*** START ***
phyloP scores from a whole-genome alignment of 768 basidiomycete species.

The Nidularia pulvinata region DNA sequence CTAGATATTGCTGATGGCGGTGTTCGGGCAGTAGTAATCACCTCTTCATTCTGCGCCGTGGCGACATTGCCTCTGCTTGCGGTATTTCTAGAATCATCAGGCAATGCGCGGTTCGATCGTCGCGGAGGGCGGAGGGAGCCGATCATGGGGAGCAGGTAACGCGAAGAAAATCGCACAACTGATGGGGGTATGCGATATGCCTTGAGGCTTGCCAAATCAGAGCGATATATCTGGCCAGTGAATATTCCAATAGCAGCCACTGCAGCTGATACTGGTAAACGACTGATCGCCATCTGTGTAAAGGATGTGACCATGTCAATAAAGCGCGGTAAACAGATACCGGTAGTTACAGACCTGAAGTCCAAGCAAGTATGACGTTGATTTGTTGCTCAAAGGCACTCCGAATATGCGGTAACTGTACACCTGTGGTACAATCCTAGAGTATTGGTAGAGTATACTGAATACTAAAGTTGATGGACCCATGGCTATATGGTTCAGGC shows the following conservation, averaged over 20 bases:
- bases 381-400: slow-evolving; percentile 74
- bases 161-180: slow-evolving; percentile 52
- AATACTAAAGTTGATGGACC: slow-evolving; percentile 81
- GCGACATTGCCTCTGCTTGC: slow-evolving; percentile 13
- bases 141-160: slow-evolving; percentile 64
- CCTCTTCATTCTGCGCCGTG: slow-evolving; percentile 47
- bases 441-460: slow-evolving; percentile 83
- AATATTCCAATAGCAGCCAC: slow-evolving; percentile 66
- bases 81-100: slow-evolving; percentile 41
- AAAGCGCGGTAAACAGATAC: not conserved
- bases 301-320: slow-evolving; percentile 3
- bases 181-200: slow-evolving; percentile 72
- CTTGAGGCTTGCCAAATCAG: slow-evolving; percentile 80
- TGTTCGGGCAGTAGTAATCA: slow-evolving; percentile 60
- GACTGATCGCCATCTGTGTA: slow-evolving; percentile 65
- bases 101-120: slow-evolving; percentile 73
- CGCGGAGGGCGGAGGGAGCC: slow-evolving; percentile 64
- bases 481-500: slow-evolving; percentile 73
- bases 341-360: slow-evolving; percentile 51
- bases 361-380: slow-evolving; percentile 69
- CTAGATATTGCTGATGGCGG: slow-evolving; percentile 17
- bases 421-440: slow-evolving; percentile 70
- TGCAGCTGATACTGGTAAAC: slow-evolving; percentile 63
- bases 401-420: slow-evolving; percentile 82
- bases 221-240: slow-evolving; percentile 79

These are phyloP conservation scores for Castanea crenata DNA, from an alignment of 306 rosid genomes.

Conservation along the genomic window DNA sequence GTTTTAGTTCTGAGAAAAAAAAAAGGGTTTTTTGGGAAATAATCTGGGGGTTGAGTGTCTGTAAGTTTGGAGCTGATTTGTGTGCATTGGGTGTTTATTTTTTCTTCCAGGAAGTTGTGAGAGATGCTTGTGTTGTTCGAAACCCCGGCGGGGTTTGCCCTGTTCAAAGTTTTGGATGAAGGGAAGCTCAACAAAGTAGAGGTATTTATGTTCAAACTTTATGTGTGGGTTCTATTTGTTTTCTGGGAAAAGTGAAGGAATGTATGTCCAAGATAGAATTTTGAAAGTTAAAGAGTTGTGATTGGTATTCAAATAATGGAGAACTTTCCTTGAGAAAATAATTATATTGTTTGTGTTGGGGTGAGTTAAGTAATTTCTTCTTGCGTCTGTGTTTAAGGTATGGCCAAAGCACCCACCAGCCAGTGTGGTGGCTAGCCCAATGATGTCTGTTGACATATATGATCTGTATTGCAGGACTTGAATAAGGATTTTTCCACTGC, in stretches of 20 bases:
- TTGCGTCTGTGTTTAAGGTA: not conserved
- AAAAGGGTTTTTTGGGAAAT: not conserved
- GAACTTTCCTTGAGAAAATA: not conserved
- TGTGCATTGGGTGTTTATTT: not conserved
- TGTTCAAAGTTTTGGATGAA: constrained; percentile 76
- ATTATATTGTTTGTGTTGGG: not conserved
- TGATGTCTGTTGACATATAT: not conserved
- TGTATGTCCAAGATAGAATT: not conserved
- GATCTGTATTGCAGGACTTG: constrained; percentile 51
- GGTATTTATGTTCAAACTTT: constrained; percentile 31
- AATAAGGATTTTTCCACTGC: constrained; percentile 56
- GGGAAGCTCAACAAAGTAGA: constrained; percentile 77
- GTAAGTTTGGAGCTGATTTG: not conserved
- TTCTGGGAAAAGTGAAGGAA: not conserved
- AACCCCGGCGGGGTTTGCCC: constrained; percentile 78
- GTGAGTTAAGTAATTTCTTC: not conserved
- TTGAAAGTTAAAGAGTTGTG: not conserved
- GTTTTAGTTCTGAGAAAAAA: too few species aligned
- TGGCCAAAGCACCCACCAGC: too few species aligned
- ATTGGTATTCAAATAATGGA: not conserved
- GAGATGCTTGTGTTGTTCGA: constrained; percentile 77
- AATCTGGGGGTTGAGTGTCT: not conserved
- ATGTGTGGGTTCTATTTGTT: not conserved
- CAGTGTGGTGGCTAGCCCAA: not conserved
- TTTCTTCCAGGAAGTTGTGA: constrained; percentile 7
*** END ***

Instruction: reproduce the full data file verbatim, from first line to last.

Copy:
phyloP scores from a whole-genome alignment of 768 basidiomycete species.

The Nidularia pulvinata region DNA sequence CTAGATATTGCTGATGGCGGTGTTCGGGCAGTAGTAATCACCTCTTCATTCTGCGCCGTGGCGACATTGCCTCTGCTTGCGGTATTTCTAGAATCATCAGGCAATGCGCGGTTCGATCGTCGCGGAGGGCGGAGGGAGCCGATCATGGGGAGCAGGTAACGCGAAGAAAATCGCACAACTGATGGGGGTATGCGATATGCCTTGAGGCTTGCCAAATCAGAGCGATATATCTGGCCAGTGAATATTCCAATAGCAGCCACTGCAGCTGATACTGGTAAACGACTGATCGCCATCTGTGTAAAGGATGTGACCATGTCAATAAAGCGCGGTAAACAGATACCGGTAGTTACAGACCTGAAGTCCAAGCAAGTATGACGTTGATTTGTTGCTCAAAGGCACTCCGAATATGCGGTAACTGTACACCTGTGGTACAATCCTAGAGTATTGGTAGAGTATACTGAATACTAAAGTTGATGGACCCATGGCTATATGGTTCAGGC shows the following conservation, averaged over 20 bases:
- bases 381-400: slow-evolving; percentile 74
- bases 161-180: slow-evolving; percentile 52
- AATACTAAAGTTGATGGACC: slow-evolving; percentile 81
- GCGACATTGCCTCTGCTTGC: slow-evolving; percentile 13
- bases 141-160: slow-evolving; percentile 64
- CCTCTTCATTCTGCGCCGTG: slow-evolving; percentile 47
- bases 441-460: slow-evolving; percentile 83
- AATATTCCAATAGCAGCCAC: slow-evolving; percentile 66
- bases 81-100: slow-evolving; percentile 41
- AAAGCGCGGTAAACAGATAC: not conserved
- bases 301-320: slow-evolving; percentile 3
- bases 181-200: slow-evolving; percentile 72
- CTTGAGGCTTGCCAAATCAG: slow-evolving; percentile 80
- TGTTCGGGCAGTAGTAATCA: slow-evolving; percentile 60
- GACTGATCGCCATCTGTGTA: slow-evolving; percentile 65
- bases 101-120: slow-evolving; percentile 73
- CGCGGAGGGCGGAGGGAGCC: slow-evolving; percentile 64
- bases 481-500: slow-evolving; percentile 73
- bases 341-360: slow-evolving; percentile 51
- bases 361-380: slow-evolving; percentile 69
- CTAGATATTGCTGATGGCGG: slow-evolving; percentile 17
- bases 421-440: slow-evolving; percentile 70
- TGCAGCTGATACTGGTAAAC: slow-evolving; percentile 63
- bases 401-420: slow-evolving; percentile 82
- bases 221-240: slow-evolving; percentile 79

These are phyloP conservation scores for Castanea crenata DNA, from an alignment of 306 rosid genomes.

Conservation along the genomic window DNA sequence GTTTTAGTTCTGAGAAAAAAAAAAGGGTTTTTTGGGAAATAATCTGGGGGTTGAGTGTCTGTAAGTTTGGAGCTGATTTGTGTGCATTGGGTGTTTATTTTTTCTTCCAGGAAGTTGTGAGAGATGCTTGTGTTGTTCGAAACCCCGGCGGGGTTTGCCCTGTTCAAAGTTTTGGATGAAGGGAAGCTCAACAAAGTAGAGGTATTTATGTTCAAACTTTATGTGTGGGTTCTATTTGTTTTCTGGGAAAAGTGAAGGAATGTATGTCCAAGATAGAATTTTGAAAGTTAAAGAGTTGTGATTGGTATTCAAATAATGGAGAACTTTCCTTGAGAAAATAATTATATTGTTTGTGTTGGGGTGAGTTAAGTAATTTCTTCTTGCGTCTGTGTTTAAGGTATGGCCAAAGCACCCACCAGCCAGTGTGGTGGCTAGCCCAATGATGTCTGTTGACATATATGATCTGTATTGCAGGACTTGAATAAGGATTTTTCCACTGC, in stretches of 20 bases:
- TTGCGTCTGTGTTTAAGGTA: not conserved
- AAAAGGGTTTTTTGGGAAAT: not conserved
- GAACTTTCCTTGAGAAAATA: not conserved
- TGTGCATTGGGTGTTTATTT: not conserved
- TGTTCAAAGTTTTGGATGAA: constrained; percentile 76
- ATTATATTGTTTGTGTTGGG: not conserved
- TGATGTCTGTTGACATATAT: not conserved
- TGTATGTCCAAGATAGAATT: not conserved
- GATCTGTATTGCAGGACTTG: constrained; percentile 51
- GGTATTTATGTTCAAACTTT: constrained; percentile 31
- AATAAGGATTTTTCCACTGC: constrained; percentile 56
- GGGAAGCTCAACAAAGTAGA: constrained; percentile 77
- GTAAGTTTGGAGCTGATTTG: not conserved
- TTCTGGGAAAAGTGAAGGAA: not conserved
- AACCCCGGCGGGGTTTGCCC: constrained; percentile 78
- GTGAGTTAAGTAATTTCTTC: not conserved
- TTGAAAGTTAAAGAGTTGTG: not conserved
- GTTTTAGTTCTGAGAAAAAA: too few species aligned
- TGGCCAAAGCACCCACCAGC: too few species aligned
- ATTGGTATTCAAATAATGGA: not conserved
- GAGATGCTTGTGTTGTTCGA: constrained; percentile 77
- AATCTGGGGGTTGAGTGTCT: not conserved
- ATGTGTGGGTTCTATTTGTT: not conserved
- CAGTGTGGTGGCTAGCCCAA: not conserved
- TTTCTTCCAGGAAGTTGTGA: constrained; percentile 7